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Estonia starts testing digital immunity passport for workplaces

Updated: 2020-05-21 09:37

Lithuanian border guards check the health and documents of people crossing the Latvian-Lithuanian border, as travel restrictions for residents of Latvia, Lithuania and Estonia are lifted during the coronavirus disease (COVID-19) outbreak, in Salociai border crossing point, Lithuania May 15, 2020. [Photo/Agencies]

TALLINN - Estonia has started to test one of the world's first digital immunity passports, created by a team including founders of global tech startups Transferwise and Bolt, seeking a safer return to workplaces following the coronavirus lockdown.

A digital immunity passport collects testing data and enables people to share their immunity status with a third party, like an employer, using a temporary QR-code generated after digital authentication.

"Digital immunity passport aims to diminish fears and stimulate societies all over the globe to move on with their lives amidst the pandemic," said Taavet Hinrikus, founder of Transferwise and a member of Back to Work, the non-governmental organisation developing the passport.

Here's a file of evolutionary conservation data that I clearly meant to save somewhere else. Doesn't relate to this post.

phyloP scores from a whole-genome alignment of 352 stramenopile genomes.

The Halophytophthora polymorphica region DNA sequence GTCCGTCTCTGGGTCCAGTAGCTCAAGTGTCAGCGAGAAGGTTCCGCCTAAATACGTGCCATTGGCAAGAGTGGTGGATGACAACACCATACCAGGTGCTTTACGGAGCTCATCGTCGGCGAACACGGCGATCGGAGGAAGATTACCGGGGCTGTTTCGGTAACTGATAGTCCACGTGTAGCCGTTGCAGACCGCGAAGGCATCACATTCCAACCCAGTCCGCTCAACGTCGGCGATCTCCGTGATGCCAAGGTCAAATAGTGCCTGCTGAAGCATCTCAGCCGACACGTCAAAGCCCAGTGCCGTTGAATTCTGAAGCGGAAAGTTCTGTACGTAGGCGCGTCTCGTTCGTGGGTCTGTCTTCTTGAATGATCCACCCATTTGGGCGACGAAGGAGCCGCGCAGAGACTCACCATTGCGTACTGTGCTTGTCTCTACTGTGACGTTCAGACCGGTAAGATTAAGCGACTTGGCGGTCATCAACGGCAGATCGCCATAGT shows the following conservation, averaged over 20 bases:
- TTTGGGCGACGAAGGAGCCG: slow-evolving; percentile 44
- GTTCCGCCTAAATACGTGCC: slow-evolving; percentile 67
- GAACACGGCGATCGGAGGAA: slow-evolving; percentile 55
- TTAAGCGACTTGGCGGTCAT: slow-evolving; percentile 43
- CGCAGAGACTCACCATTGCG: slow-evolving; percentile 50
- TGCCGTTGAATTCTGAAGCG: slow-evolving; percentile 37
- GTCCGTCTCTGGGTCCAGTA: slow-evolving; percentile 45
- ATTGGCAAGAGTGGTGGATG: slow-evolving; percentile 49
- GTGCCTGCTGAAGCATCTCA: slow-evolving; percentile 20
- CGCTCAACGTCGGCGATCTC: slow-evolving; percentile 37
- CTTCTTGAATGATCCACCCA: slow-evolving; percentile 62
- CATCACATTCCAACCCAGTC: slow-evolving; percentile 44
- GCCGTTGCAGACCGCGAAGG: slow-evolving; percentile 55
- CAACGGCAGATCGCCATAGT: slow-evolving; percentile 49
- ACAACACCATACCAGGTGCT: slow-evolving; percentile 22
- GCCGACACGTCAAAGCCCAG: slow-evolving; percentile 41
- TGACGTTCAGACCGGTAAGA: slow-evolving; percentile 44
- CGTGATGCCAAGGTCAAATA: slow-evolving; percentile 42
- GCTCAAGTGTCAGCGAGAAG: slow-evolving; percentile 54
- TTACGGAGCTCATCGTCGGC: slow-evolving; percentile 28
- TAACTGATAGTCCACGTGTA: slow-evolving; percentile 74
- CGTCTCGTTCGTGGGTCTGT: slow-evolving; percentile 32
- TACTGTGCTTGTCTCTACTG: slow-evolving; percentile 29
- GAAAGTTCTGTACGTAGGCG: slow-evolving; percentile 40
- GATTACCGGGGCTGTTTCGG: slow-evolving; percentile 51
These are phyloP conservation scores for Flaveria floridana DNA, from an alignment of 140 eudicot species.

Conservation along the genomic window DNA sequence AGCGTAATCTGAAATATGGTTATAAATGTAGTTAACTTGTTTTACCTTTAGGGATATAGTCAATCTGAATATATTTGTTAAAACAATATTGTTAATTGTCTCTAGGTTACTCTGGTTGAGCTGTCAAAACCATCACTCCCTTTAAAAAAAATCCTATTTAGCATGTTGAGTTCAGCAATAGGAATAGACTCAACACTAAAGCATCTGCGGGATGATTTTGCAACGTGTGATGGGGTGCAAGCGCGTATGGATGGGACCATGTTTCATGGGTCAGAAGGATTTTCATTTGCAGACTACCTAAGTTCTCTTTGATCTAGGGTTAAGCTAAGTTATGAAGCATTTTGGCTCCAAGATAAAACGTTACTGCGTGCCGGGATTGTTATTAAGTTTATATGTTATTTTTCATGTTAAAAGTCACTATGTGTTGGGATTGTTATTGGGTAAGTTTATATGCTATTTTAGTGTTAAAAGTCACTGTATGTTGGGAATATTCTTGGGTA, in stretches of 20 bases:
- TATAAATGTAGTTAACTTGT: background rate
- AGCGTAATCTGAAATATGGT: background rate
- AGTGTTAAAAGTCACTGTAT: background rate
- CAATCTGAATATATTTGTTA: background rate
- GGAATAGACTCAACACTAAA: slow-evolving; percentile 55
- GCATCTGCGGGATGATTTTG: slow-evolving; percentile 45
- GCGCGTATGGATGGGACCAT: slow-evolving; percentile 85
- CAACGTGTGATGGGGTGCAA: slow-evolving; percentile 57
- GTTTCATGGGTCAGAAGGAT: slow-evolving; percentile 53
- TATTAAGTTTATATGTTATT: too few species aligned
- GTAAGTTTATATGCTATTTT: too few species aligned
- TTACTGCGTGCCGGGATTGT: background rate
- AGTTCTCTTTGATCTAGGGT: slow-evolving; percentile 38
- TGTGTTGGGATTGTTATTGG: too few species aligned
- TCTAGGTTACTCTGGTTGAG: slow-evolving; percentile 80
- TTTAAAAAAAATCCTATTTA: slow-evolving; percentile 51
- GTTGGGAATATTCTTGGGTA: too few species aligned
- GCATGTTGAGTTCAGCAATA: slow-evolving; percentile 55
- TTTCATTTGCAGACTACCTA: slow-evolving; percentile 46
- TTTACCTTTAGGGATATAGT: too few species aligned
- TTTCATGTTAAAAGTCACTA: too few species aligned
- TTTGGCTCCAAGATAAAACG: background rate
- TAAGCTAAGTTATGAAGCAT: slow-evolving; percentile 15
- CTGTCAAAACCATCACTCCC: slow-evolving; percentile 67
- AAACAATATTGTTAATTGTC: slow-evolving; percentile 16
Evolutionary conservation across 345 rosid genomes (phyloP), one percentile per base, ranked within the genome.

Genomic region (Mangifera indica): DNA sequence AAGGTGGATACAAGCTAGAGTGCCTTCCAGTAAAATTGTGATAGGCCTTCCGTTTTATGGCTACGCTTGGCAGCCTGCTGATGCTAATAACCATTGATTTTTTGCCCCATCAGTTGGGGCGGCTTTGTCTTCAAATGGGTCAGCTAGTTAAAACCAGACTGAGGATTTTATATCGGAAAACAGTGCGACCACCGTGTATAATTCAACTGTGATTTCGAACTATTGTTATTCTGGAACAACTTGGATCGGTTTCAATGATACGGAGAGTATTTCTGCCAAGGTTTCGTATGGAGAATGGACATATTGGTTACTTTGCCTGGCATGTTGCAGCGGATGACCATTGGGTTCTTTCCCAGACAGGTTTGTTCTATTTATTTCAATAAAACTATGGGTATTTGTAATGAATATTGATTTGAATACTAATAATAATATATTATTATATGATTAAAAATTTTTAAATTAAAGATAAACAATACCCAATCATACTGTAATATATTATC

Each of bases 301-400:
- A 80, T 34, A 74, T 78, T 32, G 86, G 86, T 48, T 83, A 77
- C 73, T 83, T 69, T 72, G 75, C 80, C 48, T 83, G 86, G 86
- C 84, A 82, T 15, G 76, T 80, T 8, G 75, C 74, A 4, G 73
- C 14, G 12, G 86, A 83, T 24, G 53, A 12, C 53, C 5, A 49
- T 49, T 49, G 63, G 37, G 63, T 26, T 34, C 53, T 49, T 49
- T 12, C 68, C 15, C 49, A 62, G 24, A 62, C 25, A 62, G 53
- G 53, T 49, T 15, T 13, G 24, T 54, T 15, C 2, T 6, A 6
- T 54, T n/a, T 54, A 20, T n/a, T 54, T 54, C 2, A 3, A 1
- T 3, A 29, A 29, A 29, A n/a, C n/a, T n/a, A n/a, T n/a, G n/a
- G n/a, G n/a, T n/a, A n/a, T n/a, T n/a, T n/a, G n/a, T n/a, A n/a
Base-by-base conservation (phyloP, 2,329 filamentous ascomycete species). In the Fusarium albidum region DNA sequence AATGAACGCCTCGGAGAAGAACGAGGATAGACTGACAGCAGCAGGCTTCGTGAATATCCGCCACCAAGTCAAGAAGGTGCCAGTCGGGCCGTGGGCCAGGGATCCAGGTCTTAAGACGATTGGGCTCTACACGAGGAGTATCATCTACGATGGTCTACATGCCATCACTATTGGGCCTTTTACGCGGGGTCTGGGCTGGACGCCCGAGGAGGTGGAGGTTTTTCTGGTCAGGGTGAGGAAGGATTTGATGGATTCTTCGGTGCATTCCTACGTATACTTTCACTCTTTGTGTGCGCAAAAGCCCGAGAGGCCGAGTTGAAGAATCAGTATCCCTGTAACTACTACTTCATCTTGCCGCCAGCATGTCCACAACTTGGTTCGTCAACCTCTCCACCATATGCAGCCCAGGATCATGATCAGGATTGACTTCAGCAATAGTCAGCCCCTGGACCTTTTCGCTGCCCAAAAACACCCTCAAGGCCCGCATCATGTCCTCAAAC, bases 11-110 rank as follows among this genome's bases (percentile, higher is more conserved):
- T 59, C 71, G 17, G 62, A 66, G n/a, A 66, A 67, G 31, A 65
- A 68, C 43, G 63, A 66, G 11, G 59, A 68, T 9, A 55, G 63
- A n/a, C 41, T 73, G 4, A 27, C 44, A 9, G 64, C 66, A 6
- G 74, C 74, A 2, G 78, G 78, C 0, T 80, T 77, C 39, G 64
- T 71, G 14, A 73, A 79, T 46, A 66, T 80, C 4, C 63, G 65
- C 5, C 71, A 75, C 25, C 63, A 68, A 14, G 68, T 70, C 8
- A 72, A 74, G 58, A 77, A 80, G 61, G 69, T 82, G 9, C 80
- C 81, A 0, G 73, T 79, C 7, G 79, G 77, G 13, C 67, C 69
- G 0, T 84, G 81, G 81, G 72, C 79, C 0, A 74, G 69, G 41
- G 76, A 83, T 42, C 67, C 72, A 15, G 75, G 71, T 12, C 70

Many countries and businesses are rushing to develop apps for contact-tracing.

The World Health Organization (WHO) has warned governments against issuing immunity passports as there was no evidence that people who have recovered from COVID-19 and have antibodies and are protected from a second coronavirus infection.

Hinrikus said the team's passport could help once immunity is better understood.

"We don't know many details and nuances about immunity yet. How strong is it, how long does it last? We hope that we can evolve simultaneously with scientists who are seeking answers," he said.

In addition to technology entrepreneurs, Back to Work includes local medical experts and state officials. Radisson hotels and food producer PRFoods are among the first companies that have started to test the passport.

"We are seeking every solution to have our employees back to work and clients sleeping in our hotels again," said Kaido Ojaperv, CEO of Radisson Blu Sky Hotel at Tallinn.

Estonia, which has so far recorded 64 deaths due to COVID-19 and 1,791 infections, has started to ease the lockdown measures this month, and opened last week with Lithuania and Latvia the first "travel bubble" within the European Union.



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